built in the 1790s Gothic style at the request of a local landowner when the canal company wanted to cross his land.
While at Cosgrove the Jam `ole run was leaving Braunston. The Jam `ole run was the name given by the old working boatmen for the coal deliveries from Baddersley colliery to the Kearley&Tonge`s jam factory in Southall. The last commercial run was 1970 and the 246 mile, 196 locks round trip was done in a week as the crews only got paid per trip so to boost earnings they needed to get back for another load.
So this event is celebrated i think every 2 yrs by several ex work boats plus any other narrowboat that wants to join in. Most days means a 5am start to mimic the schedule of 1 week return journey the boats maintained in the past.
Below some of the boats taking part passing through Cosgrove.









Monday, October 06, 2008

WELFORD ARM

Coming south on the Leicester arm of the Gd. Union and reaching Nth. Kilworth I noticed that the Kilworth Wharf yard has now got some hire boats bearing the Anglo Welsh name. This yard only re-opened in the last 2yrs and it`s nice to see it once again doing business giving boaters another place to refuel and browse the growing chandlery.
Less than a mile further on is the Welford arm just over a mile long and not surprisingly ends at the village of Welford. Just one single lock rising 3`6" brings us into the Wharf and a few days rest in peaceful surroundings and a chance to finish off some of the painting so at least Tina will stop looking at the undercoated patches and insisting my boat has some disease.
Welford is an interesting place and the Wharf has a large information board showing detailed maps of 5 walks of 2,3,5,6 and 8miles all starting at the Wharf, one even starts up the drive way of a house and through a garden gate. Around the Wharf can be found remains of the lime kilns that turned Limestone brought in by boat into the lime that was then again shipped out by boat.
Also walking towards the lock what is now a marina on the towpath side was once a clay pit and brickworks.
Around the Welford area were six watermills powered by the R. Avon that starts it`s long
journey to the Severn from here at Welford. When I look at the narrow stream made wider here by tractors crossing I find it amazing that a short while ago the flooded Avon held me prisoner for a few days. From small acorns...............
Walking around the village a chap waved and told me about the first class postal service the
villagers got and am i on one of the 5 walks around Welford. Well I didn`t go for the 8 mile one but did the 2 mile walk that crosses the Welford and Sulby reservoirs that feed the canal.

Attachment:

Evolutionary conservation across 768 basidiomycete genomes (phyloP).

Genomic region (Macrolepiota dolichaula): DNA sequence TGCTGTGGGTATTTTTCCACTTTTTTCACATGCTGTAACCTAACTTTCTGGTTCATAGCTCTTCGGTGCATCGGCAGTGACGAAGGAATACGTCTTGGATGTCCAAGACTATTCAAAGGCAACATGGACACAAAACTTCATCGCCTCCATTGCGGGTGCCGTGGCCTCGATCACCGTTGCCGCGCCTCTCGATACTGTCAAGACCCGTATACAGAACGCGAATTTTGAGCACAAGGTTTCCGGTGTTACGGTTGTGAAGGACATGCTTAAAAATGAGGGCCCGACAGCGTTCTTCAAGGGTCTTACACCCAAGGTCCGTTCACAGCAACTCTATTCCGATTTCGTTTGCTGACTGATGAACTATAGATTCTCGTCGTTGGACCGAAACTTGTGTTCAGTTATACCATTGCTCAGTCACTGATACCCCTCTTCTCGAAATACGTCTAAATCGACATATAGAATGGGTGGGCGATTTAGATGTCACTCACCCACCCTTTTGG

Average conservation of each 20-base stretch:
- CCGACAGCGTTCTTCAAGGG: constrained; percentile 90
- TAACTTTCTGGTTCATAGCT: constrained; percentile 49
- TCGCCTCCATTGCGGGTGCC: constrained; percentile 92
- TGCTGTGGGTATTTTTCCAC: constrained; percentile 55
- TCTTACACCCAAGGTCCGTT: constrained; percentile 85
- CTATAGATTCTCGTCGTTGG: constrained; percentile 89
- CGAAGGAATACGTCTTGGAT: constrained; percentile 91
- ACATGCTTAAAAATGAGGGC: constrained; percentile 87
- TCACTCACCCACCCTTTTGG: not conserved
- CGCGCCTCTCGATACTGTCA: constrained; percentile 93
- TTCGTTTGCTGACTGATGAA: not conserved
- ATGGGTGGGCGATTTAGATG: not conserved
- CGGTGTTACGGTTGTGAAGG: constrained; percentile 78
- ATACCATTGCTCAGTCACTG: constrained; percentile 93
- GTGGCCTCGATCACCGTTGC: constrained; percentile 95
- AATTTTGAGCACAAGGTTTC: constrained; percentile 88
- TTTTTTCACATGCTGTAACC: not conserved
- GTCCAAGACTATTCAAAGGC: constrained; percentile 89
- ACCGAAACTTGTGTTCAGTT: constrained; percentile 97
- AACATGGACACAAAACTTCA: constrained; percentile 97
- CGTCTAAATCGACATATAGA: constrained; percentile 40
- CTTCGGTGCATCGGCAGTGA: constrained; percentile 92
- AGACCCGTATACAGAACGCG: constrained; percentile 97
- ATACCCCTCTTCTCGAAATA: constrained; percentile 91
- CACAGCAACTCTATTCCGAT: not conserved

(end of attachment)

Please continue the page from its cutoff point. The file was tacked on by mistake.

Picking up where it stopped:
Pictured below is the Watford lock flight consisting of 3 singles and a staircase of 4. In the picture NB Valerie is in the staircase flight and the lock gate behind is also the front gate of the lock Valerie has just left. Water here as at Foxton goes in&out of the side pounds and this is controlled by boater operated red & white paddles that have to be operated in a colour sequence so the rhyme to remember is
red before white and you`ll be all right
white before red and you`ll end up dead
Well ok not dead but the lockie will be none to pleased you losing his water.


After the flight further south brings us down to Norton Jct. where the main Gd.Union to London is joined and it was also the place my son Kev & Jo brought 2 of the grandchildren, would have been 4 if I hadn`t had to share with other g`parents which meant Lena may & Nicole were sadly missed this time. Anyway Kiernan & Keira kept me company and we all went to the pub for lunch.
Lastly my homemade device to help deter fuel theft that is becoming common from boats recently. Just a piece of angle iron cut and drilled as can be plainly seen so no complicated description or drawings are needed. It`s all fixed to the spillage guard that stops any filling overflow going down into the engine bay. Before anyone says it can be removed with a crow bar or bolt cutters the same amount of force can be used by way of a drill to remove the locking caps that are on sale now in chandlers at £30/40. All locking devices are a deterrent if they want to get in they will but at night when most thefts occur the noise caused will make the thief look for an easier quieter target.
Scrap angle iron, 1 hour of my retirement and a £5 padlock.